Also, I think getting seasons like they got from Villone and Parris was quite a bit of luck. Actually, the Reds got 5-6 career years from players that were not exactly likely sources.

    Maybe this isn't what other term luck, but I think of it that way.
    "Is there a problem officers?"

  12. #176
    A Little to the Left Redsfaithful's Avatar
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    Exactly R-I-L.

    A good example of a career year on a Reds championship team is Mariano Duncan hitting .306 for the 1990 Reds. You have to catch some breaks, no matter who you are. It's a long season.
    We are all in the gutter, but some of us are looking at the stars.
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  13. #177
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    From TSN's Ken Rosenthal's mailbag:

    How much of an impact will Paul Wilson have on the Reds? I mean, here's a pitcher who was 6-12 with a 4.83 ERA with the Devil Rays last season. How is he going to help a team with aspirations of contention?

    Jay Radcliffe

    *** Jay: Don't be misled by Wilson's record with the last-place Devil Rays. Scouts say he has learned how to pitch after missing parts of the 1997 and '98 season and all of '99 with elbow and shoulder surgeries, and his numbers would have been better if the Devil Rays hadn't ridden him so hard.

    It's little wonder that Wilson went 0-3 with a 12.91 ERA in September. He threw more than 120 pitches five times, and had a six-start stretch in July and August in which he averaged 119. Those numbers are ridiculous for a pitcher with a history of arm trouble.

    Wilson threw a career-high 193 2/3 innings, and one scout says that the Reds would get optimal performance from him if they occasionally skipped him in the rotation and limited him to, say, 150 innings. The Reds know that Wilson must be handled with care, and figure that they won't need to push him due to the strength of their bullpen.

    If Wilson stays healthy, he could be a terrific signing for the Reds. If not, he could become an albatross. The Reds will pay him $500,000 next season and $3.5 million in 2004.
    "People that frequent Internet forums resemble the cast of One Flew Over the Cuckoos Nest!" - C. J. Cregg, The West Wing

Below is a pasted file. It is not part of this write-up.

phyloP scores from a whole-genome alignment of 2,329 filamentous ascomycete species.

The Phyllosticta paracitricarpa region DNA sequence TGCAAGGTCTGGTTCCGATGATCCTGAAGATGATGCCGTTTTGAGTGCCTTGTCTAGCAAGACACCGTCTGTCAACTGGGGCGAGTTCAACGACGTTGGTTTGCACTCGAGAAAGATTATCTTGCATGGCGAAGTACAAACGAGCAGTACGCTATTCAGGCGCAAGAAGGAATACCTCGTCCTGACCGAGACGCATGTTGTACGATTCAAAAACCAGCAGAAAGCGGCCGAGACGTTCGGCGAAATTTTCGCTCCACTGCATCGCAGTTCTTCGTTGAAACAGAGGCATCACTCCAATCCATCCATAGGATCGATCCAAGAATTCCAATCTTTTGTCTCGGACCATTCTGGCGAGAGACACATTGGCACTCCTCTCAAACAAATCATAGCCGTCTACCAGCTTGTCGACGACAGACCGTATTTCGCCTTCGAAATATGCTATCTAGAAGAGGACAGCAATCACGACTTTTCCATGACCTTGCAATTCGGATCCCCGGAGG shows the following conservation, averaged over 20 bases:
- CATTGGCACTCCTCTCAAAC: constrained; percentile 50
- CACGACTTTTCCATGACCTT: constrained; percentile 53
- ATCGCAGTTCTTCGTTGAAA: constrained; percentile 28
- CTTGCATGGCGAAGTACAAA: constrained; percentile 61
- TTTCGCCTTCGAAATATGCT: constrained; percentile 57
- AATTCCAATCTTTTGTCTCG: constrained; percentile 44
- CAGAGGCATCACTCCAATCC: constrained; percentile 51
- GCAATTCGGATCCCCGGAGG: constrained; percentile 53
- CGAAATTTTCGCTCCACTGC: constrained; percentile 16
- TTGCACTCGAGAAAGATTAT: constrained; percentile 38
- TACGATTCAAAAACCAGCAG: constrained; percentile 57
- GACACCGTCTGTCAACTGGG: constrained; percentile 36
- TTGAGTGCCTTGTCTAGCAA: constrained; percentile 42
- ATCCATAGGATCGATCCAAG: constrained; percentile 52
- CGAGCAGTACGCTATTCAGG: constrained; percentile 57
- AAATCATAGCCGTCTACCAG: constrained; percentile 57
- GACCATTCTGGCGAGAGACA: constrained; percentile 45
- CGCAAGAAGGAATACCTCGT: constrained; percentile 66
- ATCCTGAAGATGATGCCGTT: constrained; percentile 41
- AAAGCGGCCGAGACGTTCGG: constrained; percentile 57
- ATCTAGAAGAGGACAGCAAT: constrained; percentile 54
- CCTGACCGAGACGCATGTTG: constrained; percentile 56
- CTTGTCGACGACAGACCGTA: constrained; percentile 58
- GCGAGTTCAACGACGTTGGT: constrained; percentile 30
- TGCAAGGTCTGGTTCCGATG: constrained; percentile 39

14. #178
    Member red-in-la's Avatar
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    Duncan actually hit over .400 that year against LH pitchers.

    Look back at the years the 1999 Reds got from:

    Casey
    Boone
    Graves
    Cameron
    Reese

    Not to mention:

    Scott Williamson
    Dimitri Young
    Michael Tucker
    Jeffery Hammonds
    "Is there a problem officers?"

  15. #179
    A Little to the Left Redsfaithful's Avatar
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    Pokey Reese's 1999 season will go down in the record books with Brady Anderson's 50 home run season.

    Completely inexplicable.
    We are all in the gutter, but some of us are looking at the stars.
    --Oscar Wilde

  16. #180
    Team Tuck
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    Originally posted by M2
    Sorry if I don't go running around predicting a pennant because the team signed a 29-year-old pitcher with a career 4.86 ERA.

    Like REDREAD said, Wilson improves the rotation depth. It's not a bad move, but I think it's a move made to prevent slippage, not to gain advantage.

    TeamTuck, you obviously know the Reds have released a budget figure and anybody capable of basic addition can figure out the payroll (the standard arbitration raise is $900 K if you need to make that adjustment).

    If you happen to feel that there should some kind of moratorium on talking about the Reds, the moves they're making or the current state and direction of the club then I whole-heartedly encourage you to impose it on yourself. Really, jam those digits into Chinese finger traps until the day you've unilaterally decided the topic is open for discussion.

    Personally I find your opinion that no one should have an opinion to be fifty paces beyond the border of tedious.
    1. I predicted a pennant? No. I agree with your assessment of Paul Wilson and agree that right now we're probably no better than a 3rd place team. I even stated that. I simply suggested that we give Bowden the next month. That's when you became a smart-ass, so I responded in the same smart-ass fashion. Fair enough?

    2. As for the budget, I've been very specific. I was under the impression the budget was $60m. I've twice listed 2003 payroll estimates by player for the 25 man, and I'll do so again. It totals $55m. I believe you estimated an even lower payroll figure with the current set of players. SO, be specific. Do we have payroll room right now, or no?????? If not, I can only assume the budget is closer to $55m?? Do you know?? I'm looking for answers. I mean, it's basic addition.

    Jason LaRue $1.0 ($0.3 last yr - arbitration)
    Kelly Stinnett 1.2
    Aaron Boone 4.0 (2.1 last yr - arbitration)
    Barry Larkin 7.6
    Brandon Larson 0.3
    Felipe Lopez 0.4
    Juan Castro 0.8
    Sean Casey 5.6
    Ken Griffey 9.7
    Adam Dunn 0.6
    Austin Kearns 0.5
    Reggie Taylor 0.4
    Jose Guillen 0.5
    Ruben Mateo 0.4
    Danny Graves 4.7 (3.5 last year - arbitration)
    Ryan Dempster 3.5 (2.5 last year - arbitration)
    Jimmy Haynes 2.5
    Paul Wilson 0.5
    Jose Acevado 0.3
    Chris Reitsma 0.4
    Bruce Chen 0.8 (0.3 last year - arbitration)
    Gabe White 3.1
    Scott Sullivan 2.8
    Scott Williamson 1.6 (0.6 last year - arbitration)
    John Reidling 0.5

    DL/Others:
    Russ Branyan 0.5
    Wily Mo Pena 0.3
    Dane Sardinha 0.5
    Luke Prokepec 0.3

    GRAND TOTAL $55.3

    3. Are your comments addressed to me? Was I the first one to be a smart-ass about it? I only suggested that we give Bowden the next month, I didn't realize that was such a horrible thing to suggest. I responded to you the same way you responded to me. Sorry that doesn't work for you.
    Last edited by Team Tuck; 01-14-2003 at 11:44 PM.